Monday, June 10, 2019

Elderhood: Redefining Aging, Transforming Medicine, Reimagining Life by Louise Aronson


Elderhood: Redefining Aging, Transforming Medicine, Reimagining Life by Louise Aronson
  • ISBN-10: 1620405466 Hardcover $30.
  • Publisher: Bloomsbury Publishing (June 11, 2019), 464 pages.
  • Review copy courtesy of the publisher and the Amazon Vine Reviewers Program.

The blurb:
For more than 5,000 years, "old" has been defined as beginning between the ages of 60 and 70.  That means most people alive today will spend more years in elderhood than in childhood, and many will be elders for 40 years or more.  Yet at the very moment that humans are living longer than ever before, we've made old age into a disease, a condition to be dreaded, disparaged, neglected, and denied.

Reminiscent of Oliver Sacks, noted Harvard-trained geriatrician Louise Aronson uses stories from her quarter century of caring for patients, and draws from history, science, literature, popular culture, and her own life to weave a vision of old age that's neither nightmare nor utopian fantasy -- a vison full of joy, wonder, frustration, outrage, and hope about aging, medicine and humanity itself.

Review:
I find myself sharing stories from Elderhood with friends and family.  Elderhood discusses how the lack of resources and research placed on the treatment of older patients leads to uneven and inadequate medical treatment.  The is gap is attributable to doctors, hospitals, drug companies, etc but the dangers of errors - big and small - are almost incalculable. 

I found Aronson's Elderhood is as engrossing and as informative as Mukerjee's Emperor of All Maladies.  While Aronson focuses on anecdotes and examples more than Mukerjee's examples in medical history, Aronson writes clearly, succinctly and eloquently.  Elderhood is makes strong arguments for reform in medicine and I hope that doctors in all areas of medicine read this book.

About the Author:
Louise Aronson, MD is a doctor, writer, and professor of medicine at the University of California, San Fransisco.  The author of A History of Present Illness, she has received a MacDowell fellowship, the Sonora Review proize, and four Pushcart nominations.  In medicine, she has been recognized with a Gold Professorship for Humanism, the California Homecare Physician of the Year award, and the American Geriatrics Society Geriatrician of the Year award.  Her writing has appeared in many publications, including the New York Times, Narrative Magazine, New England Journal of Medicine, and Bellevue Literary Review. She lives in San Fransisco where she cares for older patients and directs UCSF Health Humanities.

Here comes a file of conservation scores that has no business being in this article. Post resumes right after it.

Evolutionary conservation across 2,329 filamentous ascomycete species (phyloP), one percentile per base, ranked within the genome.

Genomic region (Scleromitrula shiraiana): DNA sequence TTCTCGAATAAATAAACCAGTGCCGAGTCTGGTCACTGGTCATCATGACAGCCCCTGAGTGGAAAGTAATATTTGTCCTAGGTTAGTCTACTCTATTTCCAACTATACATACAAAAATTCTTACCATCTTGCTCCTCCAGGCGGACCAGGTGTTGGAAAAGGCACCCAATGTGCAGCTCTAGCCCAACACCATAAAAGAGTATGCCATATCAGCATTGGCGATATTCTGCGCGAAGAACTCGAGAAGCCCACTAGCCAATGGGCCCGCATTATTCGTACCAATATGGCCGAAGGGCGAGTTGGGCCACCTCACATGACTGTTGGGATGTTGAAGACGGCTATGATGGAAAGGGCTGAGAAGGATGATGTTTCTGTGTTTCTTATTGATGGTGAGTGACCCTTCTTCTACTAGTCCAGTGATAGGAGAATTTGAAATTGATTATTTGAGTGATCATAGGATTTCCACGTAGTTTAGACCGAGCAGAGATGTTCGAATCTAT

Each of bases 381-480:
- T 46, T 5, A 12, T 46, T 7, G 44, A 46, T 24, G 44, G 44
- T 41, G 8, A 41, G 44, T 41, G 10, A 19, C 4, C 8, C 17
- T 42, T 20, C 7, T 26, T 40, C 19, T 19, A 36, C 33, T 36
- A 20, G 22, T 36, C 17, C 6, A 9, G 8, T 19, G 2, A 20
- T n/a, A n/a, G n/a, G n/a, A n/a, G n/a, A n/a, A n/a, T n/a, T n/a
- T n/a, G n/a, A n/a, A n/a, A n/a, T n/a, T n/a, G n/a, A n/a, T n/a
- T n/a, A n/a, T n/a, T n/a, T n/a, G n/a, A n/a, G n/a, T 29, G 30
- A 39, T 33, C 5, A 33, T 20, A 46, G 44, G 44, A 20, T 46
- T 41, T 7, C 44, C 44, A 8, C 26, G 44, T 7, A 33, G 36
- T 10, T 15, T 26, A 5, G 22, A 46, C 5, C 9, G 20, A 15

Friday, May 31, 2019

Searching for Sylvie Lee by Jean Kwok


Searching for Sylvie Lee by Jean Kwok
  • ISBN-10: 0062834304 - Hardcover $30
  • Publisher: William Morrow (June 4, 2019), 336 pages.
  • Review copy courtesy of the publisher and Edelweiss.

 The blurb:
It begins with a mystery. Sylvie, the beautiful, brilliant, successful older daughter of the Lee family, flies to the Netherlands for one final visit with her dying grandmother - and then vanishes. 

Amy, the sheltered baby of the Lee family, is too young to remember a time when her parents were newly immigrated and too poor to keep Sylvie. Seven years older, Sylvie was raised by a distant relative in a faraway, foreign place, and didn't rejoin her family in America until age nine.  Timid and shy, Amy has always looked up to her sister, the fierce and fearless protector who showered her with unconditional love.

But what happened to Sylvie? Amy and her parents are distraught and desperate for answers, Sylvie has always looked out for them. Now, it's Amy's turn to help. Terrified yet determined, Amy retraces her sister's movements, flying to the last place Sylvie was seen.  But instead of simple answers, she discovers something much more valuable: the truth.  Sylvie, the golden girl, kept painful secrets. . . secrets that will reveal more about Amy's complicated family - and herself - than she ever could have imagined.

Review:
I'd loved Jean Kwok's earlier novels and was not sure how different Searching for Sylvie Lee would be.  I thoroughly enjoyed Searching for Sylvie Lee. It was unexpected and drew me in.  Kwok's earlier stories had focused on a young Asian American woman's coming of age story.  While Searching for Sylvie Lee  delivers this depth and drama as we learn about Sylvie and her sister Amy and their family's sacrifices, this latest work also incorporates a mystery.

When Sylvie Lee disappears while visiting her dying grandmother in the Netherlands, her younger sister Amy takes her first big trip overseas to find out what happened to her big sister.  Sylvie had always seemed so successful with her top grades, her Princeton degree, her old money WASP husband and her job as a management consultant.  Amy only starts to see the cracks in her sister's life when she is led to search for her sister.  

Searching for Sylvie Lee still has the sympathy and sensitivity towards the Lee family's difficult move to the USA but this is only one part of the family story.  As we learn about what her grandmother, her mother and father gave up, we grow to care about the Lee and Tan families.  Jean Kwok has delivered another heartbreaking, beautiful read. 

About the Author:
Jean Kwok is the New York Times and international bestselling author of Girl in Translation and Mambo in Chinatown. Her work has been published in eighteen countries and is taught in universities, colleges, and high schools across the world.  She has been selected for numerous honors, including the American Library Association Alex Award, the Chinese American Librarian Association Best Book Award, the Sunday Times EFG Short Story Award international shortlist.  She received her bachelor's degree from Harvard University and earned an MFA from Columbia University. She is fluent in Chinese, Dutch, and English, and currently lives in the Netherlands.

Monday, May 27, 2019

Eiffel's Tower by Jill Jonnes as adapted by Rebecca Stefoff



Eiffel's Tower by Jill Jonnes (adapted by Rebecca Stefoff)
  • ISBN-10: 1609809173 - Paperback $17.95
  • Publisher: Triangle Square (May 28, 2019), 368 pages. 
  • Grade Level: 7 - 9, Ages 12 and up
  • Review copy courtesy of the publisher and the Amazon Vine Reviewer's Program.